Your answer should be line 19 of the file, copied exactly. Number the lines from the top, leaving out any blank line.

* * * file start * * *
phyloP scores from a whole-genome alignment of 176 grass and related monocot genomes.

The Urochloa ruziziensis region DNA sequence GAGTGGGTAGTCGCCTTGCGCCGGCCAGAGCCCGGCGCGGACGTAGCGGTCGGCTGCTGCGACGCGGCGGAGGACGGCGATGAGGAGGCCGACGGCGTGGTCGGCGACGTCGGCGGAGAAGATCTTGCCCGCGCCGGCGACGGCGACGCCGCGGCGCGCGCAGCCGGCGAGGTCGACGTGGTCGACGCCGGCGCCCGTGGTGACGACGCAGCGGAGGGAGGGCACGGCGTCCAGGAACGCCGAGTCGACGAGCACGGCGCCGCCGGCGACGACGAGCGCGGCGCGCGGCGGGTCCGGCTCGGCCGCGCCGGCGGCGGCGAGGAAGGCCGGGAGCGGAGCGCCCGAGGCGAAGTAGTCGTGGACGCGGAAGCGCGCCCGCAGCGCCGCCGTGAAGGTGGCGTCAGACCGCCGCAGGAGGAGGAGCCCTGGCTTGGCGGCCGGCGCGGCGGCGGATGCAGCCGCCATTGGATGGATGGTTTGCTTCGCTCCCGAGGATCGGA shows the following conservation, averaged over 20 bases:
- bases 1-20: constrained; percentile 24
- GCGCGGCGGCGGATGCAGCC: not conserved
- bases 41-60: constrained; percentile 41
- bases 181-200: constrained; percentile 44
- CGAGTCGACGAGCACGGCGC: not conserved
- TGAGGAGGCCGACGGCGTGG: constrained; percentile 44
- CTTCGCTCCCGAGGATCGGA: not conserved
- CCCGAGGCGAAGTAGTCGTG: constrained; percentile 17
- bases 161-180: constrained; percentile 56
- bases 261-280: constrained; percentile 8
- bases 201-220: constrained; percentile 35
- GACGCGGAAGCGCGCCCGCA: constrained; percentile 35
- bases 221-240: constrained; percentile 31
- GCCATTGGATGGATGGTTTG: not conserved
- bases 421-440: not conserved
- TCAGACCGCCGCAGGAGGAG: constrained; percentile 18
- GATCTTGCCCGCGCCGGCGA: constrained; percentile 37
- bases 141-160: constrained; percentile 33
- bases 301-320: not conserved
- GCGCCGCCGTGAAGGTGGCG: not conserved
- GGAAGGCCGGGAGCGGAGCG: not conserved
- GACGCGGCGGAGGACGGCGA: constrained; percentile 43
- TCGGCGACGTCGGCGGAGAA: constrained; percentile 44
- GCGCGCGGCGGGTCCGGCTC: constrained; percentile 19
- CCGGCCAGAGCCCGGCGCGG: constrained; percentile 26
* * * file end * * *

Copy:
- GATCTTGCCCGCGCCGGCGA: constrained; percentile 37